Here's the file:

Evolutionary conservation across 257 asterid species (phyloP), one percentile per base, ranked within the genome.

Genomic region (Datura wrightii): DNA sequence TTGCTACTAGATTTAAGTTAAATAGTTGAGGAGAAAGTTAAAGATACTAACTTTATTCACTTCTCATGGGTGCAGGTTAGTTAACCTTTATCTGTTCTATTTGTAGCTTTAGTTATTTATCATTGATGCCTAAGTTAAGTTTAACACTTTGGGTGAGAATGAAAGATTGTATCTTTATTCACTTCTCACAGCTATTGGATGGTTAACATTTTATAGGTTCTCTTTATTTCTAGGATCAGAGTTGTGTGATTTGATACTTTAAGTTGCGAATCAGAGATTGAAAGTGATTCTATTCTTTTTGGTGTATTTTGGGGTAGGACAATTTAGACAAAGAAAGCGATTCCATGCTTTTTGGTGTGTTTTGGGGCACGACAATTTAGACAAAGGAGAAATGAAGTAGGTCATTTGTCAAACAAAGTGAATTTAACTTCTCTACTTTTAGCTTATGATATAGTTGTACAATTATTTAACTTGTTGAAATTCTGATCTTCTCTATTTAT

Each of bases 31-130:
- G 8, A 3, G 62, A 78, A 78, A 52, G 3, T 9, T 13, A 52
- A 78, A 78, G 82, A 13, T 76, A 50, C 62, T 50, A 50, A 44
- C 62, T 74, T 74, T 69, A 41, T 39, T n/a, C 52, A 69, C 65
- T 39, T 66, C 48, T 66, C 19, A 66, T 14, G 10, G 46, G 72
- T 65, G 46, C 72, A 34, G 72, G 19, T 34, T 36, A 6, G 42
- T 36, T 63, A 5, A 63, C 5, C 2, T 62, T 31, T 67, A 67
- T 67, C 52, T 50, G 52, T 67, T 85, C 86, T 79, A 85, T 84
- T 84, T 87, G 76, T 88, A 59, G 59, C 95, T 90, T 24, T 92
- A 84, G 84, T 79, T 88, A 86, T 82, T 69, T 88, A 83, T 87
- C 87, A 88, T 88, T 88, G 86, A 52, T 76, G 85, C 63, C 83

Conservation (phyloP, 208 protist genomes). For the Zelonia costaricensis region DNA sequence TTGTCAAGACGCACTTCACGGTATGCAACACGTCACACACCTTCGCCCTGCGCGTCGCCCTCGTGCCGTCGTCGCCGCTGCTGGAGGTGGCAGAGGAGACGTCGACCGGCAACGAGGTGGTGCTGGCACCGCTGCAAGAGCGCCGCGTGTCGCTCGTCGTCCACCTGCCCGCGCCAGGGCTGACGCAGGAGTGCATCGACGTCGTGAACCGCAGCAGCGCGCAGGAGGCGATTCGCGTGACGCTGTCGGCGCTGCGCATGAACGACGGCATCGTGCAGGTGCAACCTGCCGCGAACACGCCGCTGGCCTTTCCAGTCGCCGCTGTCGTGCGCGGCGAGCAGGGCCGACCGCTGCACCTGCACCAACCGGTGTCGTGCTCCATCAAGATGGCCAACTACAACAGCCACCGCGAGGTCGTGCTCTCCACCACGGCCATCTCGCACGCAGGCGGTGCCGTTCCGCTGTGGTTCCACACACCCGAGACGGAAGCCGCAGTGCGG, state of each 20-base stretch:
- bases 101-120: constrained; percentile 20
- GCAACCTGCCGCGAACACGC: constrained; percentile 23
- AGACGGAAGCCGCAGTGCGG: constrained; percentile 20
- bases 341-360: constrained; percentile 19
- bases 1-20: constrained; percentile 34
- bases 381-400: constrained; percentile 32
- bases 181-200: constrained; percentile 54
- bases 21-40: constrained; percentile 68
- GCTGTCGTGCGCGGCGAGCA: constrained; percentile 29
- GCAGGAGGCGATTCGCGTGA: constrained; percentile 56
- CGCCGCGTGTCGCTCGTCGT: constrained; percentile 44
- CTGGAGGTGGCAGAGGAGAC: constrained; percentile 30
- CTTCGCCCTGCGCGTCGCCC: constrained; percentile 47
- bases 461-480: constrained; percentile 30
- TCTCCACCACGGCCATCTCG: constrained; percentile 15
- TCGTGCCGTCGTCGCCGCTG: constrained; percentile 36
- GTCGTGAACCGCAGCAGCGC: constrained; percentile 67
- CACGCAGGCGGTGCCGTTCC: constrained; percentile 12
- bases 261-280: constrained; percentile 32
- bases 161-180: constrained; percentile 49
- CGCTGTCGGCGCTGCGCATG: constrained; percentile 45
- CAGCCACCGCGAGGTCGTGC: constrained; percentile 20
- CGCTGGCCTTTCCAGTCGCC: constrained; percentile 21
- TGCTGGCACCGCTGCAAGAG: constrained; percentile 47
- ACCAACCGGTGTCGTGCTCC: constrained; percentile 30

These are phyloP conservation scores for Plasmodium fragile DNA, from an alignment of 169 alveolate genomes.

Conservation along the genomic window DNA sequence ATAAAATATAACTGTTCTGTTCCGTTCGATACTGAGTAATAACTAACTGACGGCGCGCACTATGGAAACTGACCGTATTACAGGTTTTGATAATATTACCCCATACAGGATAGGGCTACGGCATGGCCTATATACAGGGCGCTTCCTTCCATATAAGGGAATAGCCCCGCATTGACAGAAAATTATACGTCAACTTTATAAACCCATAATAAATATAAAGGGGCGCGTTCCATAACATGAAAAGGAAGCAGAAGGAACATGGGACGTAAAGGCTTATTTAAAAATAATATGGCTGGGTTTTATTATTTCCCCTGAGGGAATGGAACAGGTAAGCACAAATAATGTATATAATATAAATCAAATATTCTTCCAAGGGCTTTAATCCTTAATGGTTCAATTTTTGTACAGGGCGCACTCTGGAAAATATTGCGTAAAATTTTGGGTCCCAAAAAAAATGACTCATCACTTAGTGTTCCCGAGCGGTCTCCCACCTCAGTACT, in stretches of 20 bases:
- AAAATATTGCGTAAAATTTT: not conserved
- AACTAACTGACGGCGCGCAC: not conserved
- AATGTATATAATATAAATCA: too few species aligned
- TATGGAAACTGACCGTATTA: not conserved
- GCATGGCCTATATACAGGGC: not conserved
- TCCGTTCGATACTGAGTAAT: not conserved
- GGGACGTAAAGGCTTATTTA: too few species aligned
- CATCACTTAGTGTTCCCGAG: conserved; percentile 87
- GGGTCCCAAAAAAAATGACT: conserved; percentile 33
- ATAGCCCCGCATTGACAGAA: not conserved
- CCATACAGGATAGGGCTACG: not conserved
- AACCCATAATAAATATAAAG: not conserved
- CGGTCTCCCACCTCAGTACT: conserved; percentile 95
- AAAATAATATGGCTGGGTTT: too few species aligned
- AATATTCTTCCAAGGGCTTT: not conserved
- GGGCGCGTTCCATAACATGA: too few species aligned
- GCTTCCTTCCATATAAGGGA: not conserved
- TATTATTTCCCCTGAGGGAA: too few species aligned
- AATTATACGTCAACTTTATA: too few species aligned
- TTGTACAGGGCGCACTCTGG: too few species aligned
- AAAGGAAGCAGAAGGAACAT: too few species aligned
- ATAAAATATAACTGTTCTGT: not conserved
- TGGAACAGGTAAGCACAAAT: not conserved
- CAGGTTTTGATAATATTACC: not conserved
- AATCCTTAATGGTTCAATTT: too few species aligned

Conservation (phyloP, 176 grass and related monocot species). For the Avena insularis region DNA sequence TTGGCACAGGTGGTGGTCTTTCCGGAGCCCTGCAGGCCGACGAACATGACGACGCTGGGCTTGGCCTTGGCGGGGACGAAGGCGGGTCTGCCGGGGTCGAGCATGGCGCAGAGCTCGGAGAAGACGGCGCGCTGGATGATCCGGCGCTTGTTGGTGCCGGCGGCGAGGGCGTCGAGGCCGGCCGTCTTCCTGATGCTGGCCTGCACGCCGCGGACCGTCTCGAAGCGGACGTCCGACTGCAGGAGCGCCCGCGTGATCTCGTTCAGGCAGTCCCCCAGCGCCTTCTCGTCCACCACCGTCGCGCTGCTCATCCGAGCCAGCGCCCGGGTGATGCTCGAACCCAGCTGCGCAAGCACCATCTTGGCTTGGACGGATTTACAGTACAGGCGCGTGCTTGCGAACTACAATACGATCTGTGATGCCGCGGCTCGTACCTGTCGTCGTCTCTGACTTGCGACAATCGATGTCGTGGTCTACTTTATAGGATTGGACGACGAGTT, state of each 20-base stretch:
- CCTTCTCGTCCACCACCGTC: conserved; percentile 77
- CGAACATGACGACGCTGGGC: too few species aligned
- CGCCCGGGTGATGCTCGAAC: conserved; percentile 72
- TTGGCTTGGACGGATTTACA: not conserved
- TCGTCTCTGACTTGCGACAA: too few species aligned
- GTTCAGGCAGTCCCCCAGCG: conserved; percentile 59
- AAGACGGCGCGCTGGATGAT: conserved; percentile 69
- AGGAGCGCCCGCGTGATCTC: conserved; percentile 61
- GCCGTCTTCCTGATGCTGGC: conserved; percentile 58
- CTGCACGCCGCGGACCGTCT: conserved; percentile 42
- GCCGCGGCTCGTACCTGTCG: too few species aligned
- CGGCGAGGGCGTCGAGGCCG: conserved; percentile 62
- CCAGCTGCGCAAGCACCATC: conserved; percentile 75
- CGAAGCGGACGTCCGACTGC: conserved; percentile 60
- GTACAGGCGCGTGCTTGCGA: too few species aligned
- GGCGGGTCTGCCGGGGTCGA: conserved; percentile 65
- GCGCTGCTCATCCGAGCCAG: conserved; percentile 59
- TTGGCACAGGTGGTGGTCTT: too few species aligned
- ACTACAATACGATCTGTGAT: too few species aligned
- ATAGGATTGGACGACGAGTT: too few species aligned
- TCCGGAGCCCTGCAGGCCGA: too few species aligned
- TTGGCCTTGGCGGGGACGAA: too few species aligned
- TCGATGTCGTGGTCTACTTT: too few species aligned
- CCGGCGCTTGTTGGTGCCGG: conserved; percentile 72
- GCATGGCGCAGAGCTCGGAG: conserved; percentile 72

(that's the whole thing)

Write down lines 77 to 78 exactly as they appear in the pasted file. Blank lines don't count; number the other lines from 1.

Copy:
- CTGCACGCCGCGGACCGTCT: conserved; percentile 42
- GCCGCGGCTCGTACCTGTCG: too few species aligned